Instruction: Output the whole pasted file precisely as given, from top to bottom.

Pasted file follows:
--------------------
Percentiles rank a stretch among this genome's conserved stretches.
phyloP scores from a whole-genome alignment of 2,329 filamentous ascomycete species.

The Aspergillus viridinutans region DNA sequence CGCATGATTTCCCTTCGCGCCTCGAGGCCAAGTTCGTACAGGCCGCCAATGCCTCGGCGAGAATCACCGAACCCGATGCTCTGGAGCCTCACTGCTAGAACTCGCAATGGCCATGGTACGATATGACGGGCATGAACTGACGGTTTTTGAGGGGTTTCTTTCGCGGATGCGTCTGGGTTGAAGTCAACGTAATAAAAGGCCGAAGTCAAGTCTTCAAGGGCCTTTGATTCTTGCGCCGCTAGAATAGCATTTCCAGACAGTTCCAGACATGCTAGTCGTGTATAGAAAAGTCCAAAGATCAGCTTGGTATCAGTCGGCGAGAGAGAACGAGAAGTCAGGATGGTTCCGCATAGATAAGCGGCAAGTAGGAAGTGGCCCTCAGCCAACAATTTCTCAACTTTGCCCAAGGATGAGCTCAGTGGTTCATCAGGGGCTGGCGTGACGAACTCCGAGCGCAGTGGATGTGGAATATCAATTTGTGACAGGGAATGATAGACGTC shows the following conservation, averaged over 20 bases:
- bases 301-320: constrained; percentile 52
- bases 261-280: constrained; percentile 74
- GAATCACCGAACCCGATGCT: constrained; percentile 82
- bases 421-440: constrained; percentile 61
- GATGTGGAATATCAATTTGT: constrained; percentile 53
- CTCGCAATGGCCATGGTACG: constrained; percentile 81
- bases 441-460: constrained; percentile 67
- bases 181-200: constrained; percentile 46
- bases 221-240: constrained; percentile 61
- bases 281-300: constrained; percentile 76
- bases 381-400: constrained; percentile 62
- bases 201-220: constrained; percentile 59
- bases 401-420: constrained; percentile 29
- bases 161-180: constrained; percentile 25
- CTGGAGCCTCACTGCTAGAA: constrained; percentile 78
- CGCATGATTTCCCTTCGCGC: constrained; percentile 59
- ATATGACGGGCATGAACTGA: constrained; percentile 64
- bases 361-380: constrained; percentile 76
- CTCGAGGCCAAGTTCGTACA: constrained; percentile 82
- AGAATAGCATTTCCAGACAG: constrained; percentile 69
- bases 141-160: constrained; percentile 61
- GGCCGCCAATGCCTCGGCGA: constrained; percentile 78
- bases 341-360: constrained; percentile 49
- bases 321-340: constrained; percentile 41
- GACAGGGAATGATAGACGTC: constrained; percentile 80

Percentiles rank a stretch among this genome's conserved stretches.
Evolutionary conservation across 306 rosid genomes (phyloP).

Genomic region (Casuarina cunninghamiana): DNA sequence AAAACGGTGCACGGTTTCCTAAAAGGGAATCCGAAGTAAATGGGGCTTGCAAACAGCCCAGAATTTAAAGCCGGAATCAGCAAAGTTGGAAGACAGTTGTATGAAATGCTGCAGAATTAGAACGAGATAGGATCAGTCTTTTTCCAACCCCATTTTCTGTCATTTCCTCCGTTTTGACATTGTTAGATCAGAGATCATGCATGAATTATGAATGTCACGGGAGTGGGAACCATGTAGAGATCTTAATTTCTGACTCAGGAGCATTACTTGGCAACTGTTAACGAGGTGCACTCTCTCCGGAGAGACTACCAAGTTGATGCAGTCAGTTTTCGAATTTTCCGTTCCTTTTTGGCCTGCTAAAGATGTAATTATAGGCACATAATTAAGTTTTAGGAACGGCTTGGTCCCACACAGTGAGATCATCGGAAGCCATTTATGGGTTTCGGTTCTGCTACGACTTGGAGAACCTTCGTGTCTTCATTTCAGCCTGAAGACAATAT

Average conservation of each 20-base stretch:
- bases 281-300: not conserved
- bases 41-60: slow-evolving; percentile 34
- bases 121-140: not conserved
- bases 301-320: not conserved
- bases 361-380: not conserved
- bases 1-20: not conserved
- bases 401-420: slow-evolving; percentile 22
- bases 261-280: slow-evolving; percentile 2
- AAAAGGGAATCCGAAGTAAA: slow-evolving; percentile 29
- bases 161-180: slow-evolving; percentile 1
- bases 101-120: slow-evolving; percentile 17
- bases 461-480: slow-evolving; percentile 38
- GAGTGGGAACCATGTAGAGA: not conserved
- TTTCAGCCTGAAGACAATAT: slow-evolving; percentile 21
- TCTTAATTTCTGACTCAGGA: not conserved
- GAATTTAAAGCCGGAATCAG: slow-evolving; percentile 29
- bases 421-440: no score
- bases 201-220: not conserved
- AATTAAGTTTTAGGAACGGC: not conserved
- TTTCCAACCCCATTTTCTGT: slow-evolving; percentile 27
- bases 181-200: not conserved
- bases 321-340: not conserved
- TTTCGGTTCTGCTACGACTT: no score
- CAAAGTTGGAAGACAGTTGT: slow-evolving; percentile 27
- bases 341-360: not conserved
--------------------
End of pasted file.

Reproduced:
Percentiles rank a stretch among this genome's conserved stretches.
phyloP scores from a whole-genome alignment of 2,329 filamentous ascomycete species.

The Aspergillus viridinutans region DNA sequence CGCATGATTTCCCTTCGCGCCTCGAGGCCAAGTTCGTACAGGCCGCCAATGCCTCGGCGAGAATCACCGAACCCGATGCTCTGGAGCCTCACTGCTAGAACTCGCAATGGCCATGGTACGATATGACGGGCATGAACTGACGGTTTTTGAGGGGTTTCTTTCGCGGATGCGTCTGGGTTGAAGTCAACGTAATAAAAGGCCGAAGTCAAGTCTTCAAGGGCCTTTGATTCTTGCGCCGCTAGAATAGCATTTCCAGACAGTTCCAGACATGCTAGTCGTGTATAGAAAAGTCCAAAGATCAGCTTGGTATCAGTCGGCGAGAGAGAACGAGAAGTCAGGATGGTTCCGCATAGATAAGCGGCAAGTAGGAAGTGGCCCTCAGCCAACAATTTCTCAACTTTGCCCAAGGATGAGCTCAGTGGTTCATCAGGGGCTGGCGTGACGAACTCCGAGCGCAGTGGATGTGGAATATCAATTTGTGACAGGGAATGATAGACGTC shows the following conservation, averaged over 20 bases:
- bases 301-320: constrained; percentile 52
- bases 261-280: constrained; percentile 74
- GAATCACCGAACCCGATGCT: constrained; percentile 82
- bases 421-440: constrained; percentile 61
- GATGTGGAATATCAATTTGT: constrained; percentile 53
- CTCGCAATGGCCATGGTACG: constrained; percentile 81
- bases 441-460: constrained; percentile 67
- bases 181-200: constrained; percentile 46
- bases 221-240: constrained; percentile 61
- bases 281-300: constrained; percentile 76
- bases 381-400: constrained; percentile 62
- bases 201-220: constrained; percentile 59
- bases 401-420: constrained; percentile 29
- bases 161-180: constrained; percentile 25
- CTGGAGCCTCACTGCTAGAA: constrained; percentile 78
- CGCATGATTTCCCTTCGCGC: constrained; percentile 59
- ATATGACGGGCATGAACTGA: constrained; percentile 64
- bases 361-380: constrained; percentile 76
- CTCGAGGCCAAGTTCGTACA: constrained; percentile 82
- AGAATAGCATTTCCAGACAG: constrained; percentile 69
- bases 141-160: constrained; percentile 61
- GGCCGCCAATGCCTCGGCGA: constrained; percentile 78
- bases 341-360: constrained; percentile 49
- bases 321-340: constrained; percentile 41
- GACAGGGAATGATAGACGTC: constrained; percentile 80

Percentiles rank a stretch among this genome's conserved stretches.
Evolutionary conservation across 306 rosid genomes (phyloP).

Genomic region (Casuarina cunninghamiana): DNA sequence AAAACGGTGCACGGTTTCCTAAAAGGGAATCCGAAGTAAATGGGGCTTGCAAACAGCCCAGAATTTAAAGCCGGAATCAGCAAAGTTGGAAGACAGTTGTATGAAATGCTGCAGAATTAGAACGAGATAGGATCAGTCTTTTTCCAACCCCATTTTCTGTCATTTCCTCCGTTTTGACATTGTTAGATCAGAGATCATGCATGAATTATGAATGTCACGGGAGTGGGAACCATGTAGAGATCTTAATTTCTGACTCAGGAGCATTACTTGGCAACTGTTAACGAGGTGCACTCTCTCCGGAGAGACTACCAAGTTGATGCAGTCAGTTTTCGAATTTTCCGTTCCTTTTTGGCCTGCTAAAGATGTAATTATAGGCACATAATTAAGTTTTAGGAACGGCTTGGTCCCACACAGTGAGATCATCGGAAGCCATTTATGGGTTTCGGTTCTGCTACGACTTGGAGAACCTTCGTGTCTTCATTTCAGCCTGAAGACAATAT

Average conservation of each 20-base stretch:
- bases 281-300: not conserved
- bases 41-60: slow-evolving; percentile 34
- bases 121-140: not conserved
- bases 301-320: not conserved
- bases 361-380: not conserved
- bases 1-20: not conserved
- bases 401-420: slow-evolving; percentile 22
- bases 261-280: slow-evolving; percentile 2
- AAAAGGGAATCCGAAGTAAA: slow-evolving; percentile 29
- bases 161-180: slow-evolving; percentile 1
- bases 101-120: slow-evolving; percentile 17
- bases 461-480: slow-evolving; percentile 38
- GAGTGGGAACCATGTAGAGA: not conserved
- TTTCAGCCTGAAGACAATAT: slow-evolving; percentile 21
- TCTTAATTTCTGACTCAGGA: not conserved
- GAATTTAAAGCCGGAATCAG: slow-evolving; percentile 29
- bases 421-440: no score
- bases 201-220: not conserved
- AATTAAGTTTTAGGAACGGC: not conserved
- TTTCCAACCCCATTTTCTGT: slow-evolving; percentile 27
- bases 181-200: not conserved
- bases 321-340: not conserved
- TTTCGGTTCTGCTACGACTT: no score
- CAAAGTTGGAAGACAGTTGT: slow-evolving; percentile 27
- bases 341-360: not conserved